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If you have any medical questions or concerns, please talk to your healthcare provider. The articles on Health Guide are underpinned by peer-reviewed research and information drawn from medical societies and governmental agencies. However, they are not a substitute for professional medical advice, diagnosis, or treatment.
Roughly one and a half million people identify as transgender in the United States. Thankfully, there are many ways for a person to align their body with their internal self-image, and medical treatments, including hormone therapy and surgeries, are becoming increasingly common (Cohen, 2019).
Studies of transgender people who have undergone gender-affirming surgeries have shown that surgical transition was important to their quality of life. Respondents all agreed that they were happy with their decision to undergo gender reassignment surgery (El-Hadi, 2018).
Gender confirmation surgeries are typically divided into “top surgeries” and “bottom surgeries.” This article will explore top surgery—what it is, different types, cost, and recovery.
What is top surgery?
Top surgery refers to the plastic surgical procedures performed on the chest to give a person a look that matches their gender identity. These can include masculine, feminine, or nonbinary looks. Not every transgender person wants to undergo surgery, but it is a powerful option that can greatly improve self-esteem and quality of life for those who do.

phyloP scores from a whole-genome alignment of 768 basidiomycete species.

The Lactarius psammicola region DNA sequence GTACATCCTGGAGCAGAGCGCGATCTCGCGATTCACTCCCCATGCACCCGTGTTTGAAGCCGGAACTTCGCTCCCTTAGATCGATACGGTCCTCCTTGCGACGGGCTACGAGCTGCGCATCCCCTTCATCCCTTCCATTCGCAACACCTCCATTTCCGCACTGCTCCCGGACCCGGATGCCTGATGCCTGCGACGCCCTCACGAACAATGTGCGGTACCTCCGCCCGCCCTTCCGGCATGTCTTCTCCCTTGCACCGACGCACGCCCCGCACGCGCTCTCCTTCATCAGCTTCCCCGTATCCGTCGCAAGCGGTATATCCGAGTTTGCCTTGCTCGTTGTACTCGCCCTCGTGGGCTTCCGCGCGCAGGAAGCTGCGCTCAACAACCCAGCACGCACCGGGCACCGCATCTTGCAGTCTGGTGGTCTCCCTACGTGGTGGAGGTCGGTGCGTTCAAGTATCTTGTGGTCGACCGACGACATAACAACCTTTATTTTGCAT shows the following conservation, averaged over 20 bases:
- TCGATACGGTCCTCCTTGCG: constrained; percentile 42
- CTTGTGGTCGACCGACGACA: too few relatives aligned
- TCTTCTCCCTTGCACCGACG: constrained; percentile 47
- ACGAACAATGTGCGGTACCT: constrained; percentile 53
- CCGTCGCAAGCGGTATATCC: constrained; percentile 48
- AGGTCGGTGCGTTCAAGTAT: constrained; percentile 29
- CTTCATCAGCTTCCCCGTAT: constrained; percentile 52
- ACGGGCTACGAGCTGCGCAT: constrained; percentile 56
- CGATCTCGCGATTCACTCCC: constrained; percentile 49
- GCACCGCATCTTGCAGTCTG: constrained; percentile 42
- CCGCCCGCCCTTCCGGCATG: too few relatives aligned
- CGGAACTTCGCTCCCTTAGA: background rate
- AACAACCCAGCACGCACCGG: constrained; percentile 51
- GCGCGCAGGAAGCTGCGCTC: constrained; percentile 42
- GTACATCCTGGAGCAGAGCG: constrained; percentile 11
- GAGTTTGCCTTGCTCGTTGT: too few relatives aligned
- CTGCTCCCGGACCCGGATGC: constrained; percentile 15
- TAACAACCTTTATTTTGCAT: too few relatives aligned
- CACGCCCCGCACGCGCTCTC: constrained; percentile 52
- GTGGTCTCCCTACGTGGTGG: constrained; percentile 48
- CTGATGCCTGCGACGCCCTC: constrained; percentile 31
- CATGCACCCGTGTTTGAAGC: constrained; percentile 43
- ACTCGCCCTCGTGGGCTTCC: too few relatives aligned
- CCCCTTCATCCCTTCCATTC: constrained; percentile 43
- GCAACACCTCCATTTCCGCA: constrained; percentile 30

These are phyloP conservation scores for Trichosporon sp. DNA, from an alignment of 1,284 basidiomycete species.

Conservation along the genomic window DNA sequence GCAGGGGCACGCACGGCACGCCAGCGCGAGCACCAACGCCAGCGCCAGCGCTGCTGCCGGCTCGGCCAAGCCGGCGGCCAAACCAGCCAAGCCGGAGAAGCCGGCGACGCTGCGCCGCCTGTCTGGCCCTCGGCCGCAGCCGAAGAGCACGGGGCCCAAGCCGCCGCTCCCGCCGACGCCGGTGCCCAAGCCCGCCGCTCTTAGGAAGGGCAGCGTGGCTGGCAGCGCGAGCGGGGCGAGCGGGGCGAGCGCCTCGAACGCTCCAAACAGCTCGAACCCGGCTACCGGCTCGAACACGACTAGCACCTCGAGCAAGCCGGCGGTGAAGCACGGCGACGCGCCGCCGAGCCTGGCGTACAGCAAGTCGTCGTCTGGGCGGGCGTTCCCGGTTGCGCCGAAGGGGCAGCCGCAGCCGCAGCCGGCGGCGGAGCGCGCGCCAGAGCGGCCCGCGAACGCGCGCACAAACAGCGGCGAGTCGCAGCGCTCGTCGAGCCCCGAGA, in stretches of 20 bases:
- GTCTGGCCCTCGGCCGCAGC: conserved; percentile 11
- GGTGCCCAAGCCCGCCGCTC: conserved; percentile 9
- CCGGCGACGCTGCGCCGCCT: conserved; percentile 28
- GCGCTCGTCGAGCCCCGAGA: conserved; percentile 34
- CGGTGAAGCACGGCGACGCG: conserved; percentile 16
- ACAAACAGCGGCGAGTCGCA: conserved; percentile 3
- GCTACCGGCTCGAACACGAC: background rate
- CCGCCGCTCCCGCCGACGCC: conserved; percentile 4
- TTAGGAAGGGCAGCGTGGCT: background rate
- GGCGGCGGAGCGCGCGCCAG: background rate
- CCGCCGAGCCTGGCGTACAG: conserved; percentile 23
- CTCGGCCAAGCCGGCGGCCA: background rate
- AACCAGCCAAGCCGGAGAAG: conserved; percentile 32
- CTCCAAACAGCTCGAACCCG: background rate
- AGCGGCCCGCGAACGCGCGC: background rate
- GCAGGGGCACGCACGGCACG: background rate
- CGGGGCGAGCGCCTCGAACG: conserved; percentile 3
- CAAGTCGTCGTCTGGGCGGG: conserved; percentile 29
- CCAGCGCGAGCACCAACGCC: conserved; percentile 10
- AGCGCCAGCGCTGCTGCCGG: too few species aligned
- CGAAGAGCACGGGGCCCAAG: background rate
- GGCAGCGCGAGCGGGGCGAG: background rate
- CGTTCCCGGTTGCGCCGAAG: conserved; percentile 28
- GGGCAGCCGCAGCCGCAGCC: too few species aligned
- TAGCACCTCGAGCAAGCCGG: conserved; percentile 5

Having your chest match your gender identity can help relieve feelings of gender dysphoria. After having top surgery, transgender people often report feeling more comfortable with their sex partners, in healthcare settings, swimming pools, or the gym (WPATH, 2012).
Some medical reasons would prevent someone from having top surgery. These are similar to reasons that might prevent any type of plastic surgery and include (Hohman, 2021):
- Serious heart or lung disease
- Bleeding disorders
- Uncontrolled diabetes
- Untreated body dysmorphic disorder
- Current suicidal thoughts